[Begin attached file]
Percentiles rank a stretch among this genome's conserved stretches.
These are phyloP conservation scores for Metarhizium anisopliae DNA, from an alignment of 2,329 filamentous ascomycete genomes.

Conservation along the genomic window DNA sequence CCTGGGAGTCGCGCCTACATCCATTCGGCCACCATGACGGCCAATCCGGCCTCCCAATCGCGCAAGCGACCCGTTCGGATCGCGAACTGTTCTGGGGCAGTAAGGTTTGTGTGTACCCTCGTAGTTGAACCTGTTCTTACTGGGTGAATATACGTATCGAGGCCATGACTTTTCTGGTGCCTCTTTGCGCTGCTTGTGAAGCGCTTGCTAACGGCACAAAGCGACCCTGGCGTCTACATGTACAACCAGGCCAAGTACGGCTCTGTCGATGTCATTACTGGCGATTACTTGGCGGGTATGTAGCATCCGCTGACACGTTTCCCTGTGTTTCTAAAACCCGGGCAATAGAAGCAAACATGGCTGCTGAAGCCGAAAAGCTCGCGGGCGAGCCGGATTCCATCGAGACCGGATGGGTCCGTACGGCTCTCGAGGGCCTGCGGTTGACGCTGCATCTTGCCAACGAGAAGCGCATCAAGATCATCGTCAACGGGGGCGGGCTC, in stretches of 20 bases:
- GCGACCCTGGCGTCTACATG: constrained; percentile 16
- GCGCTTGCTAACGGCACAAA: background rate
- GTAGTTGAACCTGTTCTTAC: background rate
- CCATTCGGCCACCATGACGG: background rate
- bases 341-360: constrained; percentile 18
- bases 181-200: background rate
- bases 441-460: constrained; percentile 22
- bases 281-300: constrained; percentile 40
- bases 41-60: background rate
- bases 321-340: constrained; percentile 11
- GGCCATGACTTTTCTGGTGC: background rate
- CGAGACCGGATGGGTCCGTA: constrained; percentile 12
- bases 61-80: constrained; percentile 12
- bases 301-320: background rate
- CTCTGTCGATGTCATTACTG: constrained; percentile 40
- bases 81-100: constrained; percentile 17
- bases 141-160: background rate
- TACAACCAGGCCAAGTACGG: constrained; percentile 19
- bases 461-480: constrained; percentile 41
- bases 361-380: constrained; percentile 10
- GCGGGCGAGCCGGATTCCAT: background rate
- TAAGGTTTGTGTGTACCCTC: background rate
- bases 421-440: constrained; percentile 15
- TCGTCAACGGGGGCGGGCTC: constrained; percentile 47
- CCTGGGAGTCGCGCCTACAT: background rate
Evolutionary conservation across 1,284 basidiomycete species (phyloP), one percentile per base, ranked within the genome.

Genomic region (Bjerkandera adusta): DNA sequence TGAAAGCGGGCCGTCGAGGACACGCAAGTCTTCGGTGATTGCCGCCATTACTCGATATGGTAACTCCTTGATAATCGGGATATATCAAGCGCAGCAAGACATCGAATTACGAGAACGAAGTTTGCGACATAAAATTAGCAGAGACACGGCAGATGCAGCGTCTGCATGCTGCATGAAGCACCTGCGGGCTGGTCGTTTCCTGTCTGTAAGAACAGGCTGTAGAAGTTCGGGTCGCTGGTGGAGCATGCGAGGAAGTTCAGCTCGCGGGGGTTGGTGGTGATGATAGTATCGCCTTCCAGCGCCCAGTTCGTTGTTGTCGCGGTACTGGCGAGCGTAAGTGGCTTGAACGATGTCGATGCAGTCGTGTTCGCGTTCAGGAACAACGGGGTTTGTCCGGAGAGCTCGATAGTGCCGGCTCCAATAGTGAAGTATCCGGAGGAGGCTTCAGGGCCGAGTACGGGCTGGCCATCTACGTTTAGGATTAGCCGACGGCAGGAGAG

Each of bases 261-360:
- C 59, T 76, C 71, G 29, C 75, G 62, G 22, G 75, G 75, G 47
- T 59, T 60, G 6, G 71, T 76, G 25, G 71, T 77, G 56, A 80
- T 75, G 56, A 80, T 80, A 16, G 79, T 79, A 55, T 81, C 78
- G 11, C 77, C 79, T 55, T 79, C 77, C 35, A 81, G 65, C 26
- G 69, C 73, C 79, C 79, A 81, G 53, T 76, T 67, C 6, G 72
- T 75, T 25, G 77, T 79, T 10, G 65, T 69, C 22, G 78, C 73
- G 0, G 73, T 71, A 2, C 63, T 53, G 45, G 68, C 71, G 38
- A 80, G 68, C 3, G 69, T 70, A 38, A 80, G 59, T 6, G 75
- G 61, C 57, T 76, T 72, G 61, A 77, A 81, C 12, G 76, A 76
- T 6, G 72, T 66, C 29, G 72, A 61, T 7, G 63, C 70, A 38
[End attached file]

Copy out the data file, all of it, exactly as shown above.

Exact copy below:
Percentiles rank a stretch among this genome's conserved stretches.
These are phyloP conservation scores for Metarhizium anisopliae DNA, from an alignment of 2,329 filamentous ascomycete genomes.

Conservation along the genomic window DNA sequence CCTGGGAGTCGCGCCTACATCCATTCGGCCACCATGACGGCCAATCCGGCCTCCCAATCGCGCAAGCGACCCGTTCGGATCGCGAACTGTTCTGGGGCAGTAAGGTTTGTGTGTACCCTCGTAGTTGAACCTGTTCTTACTGGGTGAATATACGTATCGAGGCCATGACTTTTCTGGTGCCTCTTTGCGCTGCTTGTGAAGCGCTTGCTAACGGCACAAAGCGACCCTGGCGTCTACATGTACAACCAGGCCAAGTACGGCTCTGTCGATGTCATTACTGGCGATTACTTGGCGGGTATGTAGCATCCGCTGACACGTTTCCCTGTGTTTCTAAAACCCGGGCAATAGAAGCAAACATGGCTGCTGAAGCCGAAAAGCTCGCGGGCGAGCCGGATTCCATCGAGACCGGATGGGTCCGTACGGCTCTCGAGGGCCTGCGGTTGACGCTGCATCTTGCCAACGAGAAGCGCATCAAGATCATCGTCAACGGGGGCGGGCTC, in stretches of 20 bases:
- GCGACCCTGGCGTCTACATG: constrained; percentile 16
- GCGCTTGCTAACGGCACAAA: background rate
- GTAGTTGAACCTGTTCTTAC: background rate
- CCATTCGGCCACCATGACGG: background rate
- bases 341-360: constrained; percentile 18
- bases 181-200: background rate
- bases 441-460: constrained; percentile 22
- bases 281-300: constrained; percentile 40
- bases 41-60: background rate
- bases 321-340: constrained; percentile 11
- GGCCATGACTTTTCTGGTGC: background rate
- CGAGACCGGATGGGTCCGTA: constrained; percentile 12
- bases 61-80: constrained; percentile 12
- bases 301-320: background rate
- CTCTGTCGATGTCATTACTG: constrained; percentile 40
- bases 81-100: constrained; percentile 17
- bases 141-160: background rate
- TACAACCAGGCCAAGTACGG: constrained; percentile 19
- bases 461-480: constrained; percentile 41
- bases 361-380: constrained; percentile 10
- GCGGGCGAGCCGGATTCCAT: background rate
- TAAGGTTTGTGTGTACCCTC: background rate
- bases 421-440: constrained; percentile 15
- TCGTCAACGGGGGCGGGCTC: constrained; percentile 47
- CCTGGGAGTCGCGCCTACAT: background rate
Evolutionary conservation across 1,284 basidiomycete species (phyloP), one percentile per base, ranked within the genome.

Genomic region (Bjerkandera adusta): DNA sequence TGAAAGCGGGCCGTCGAGGACACGCAAGTCTTCGGTGATTGCCGCCATTACTCGATATGGTAACTCCTTGATAATCGGGATATATCAAGCGCAGCAAGACATCGAATTACGAGAACGAAGTTTGCGACATAAAATTAGCAGAGACACGGCAGATGCAGCGTCTGCATGCTGCATGAAGCACCTGCGGGCTGGTCGTTTCCTGTCTGTAAGAACAGGCTGTAGAAGTTCGGGTCGCTGGTGGAGCATGCGAGGAAGTTCAGCTCGCGGGGGTTGGTGGTGATGATAGTATCGCCTTCCAGCGCCCAGTTCGTTGTTGTCGCGGTACTGGCGAGCGTAAGTGGCTTGAACGATGTCGATGCAGTCGTGTTCGCGTTCAGGAACAACGGGGTTTGTCCGGAGAGCTCGATAGTGCCGGCTCCAATAGTGAAGTATCCGGAGGAGGCTTCAGGGCCGAGTACGGGCTGGCCATCTACGTTTAGGATTAGCCGACGGCAGGAGAG

Each of bases 261-360:
- C 59, T 76, C 71, G 29, C 75, G 62, G 22, G 75, G 75, G 47
- T 59, T 60, G 6, G 71, T 76, G 25, G 71, T 77, G 56, A 80
- T 75, G 56, A 80, T 80, A 16, G 79, T 79, A 55, T 81, C 78
- G 11, C 77, C 79, T 55, T 79, C 77, C 35, A 81, G 65, C 26
- G 69, C 73, C 79, C 79, A 81, G 53, T 76, T 67, C 6, G 72
- T 75, T 25, G 77, T 79, T 10, G 65, T 69, C 22, G 78, C 73
- G 0, G 73, T 71, A 2, C 63, T 53, G 45, G 68, C 71, G 38
- A 80, G 68, C 3, G 69, T 70, A 38, A 80, G 59, T 6, G 75
- G 61, C 57, T 76, T 72, G 61, A 77, A 81, C 12, G 76, A 76
- T 6, G 72, T 66, C 29, G 72, A 61, T 7, G 63, C 70, A 38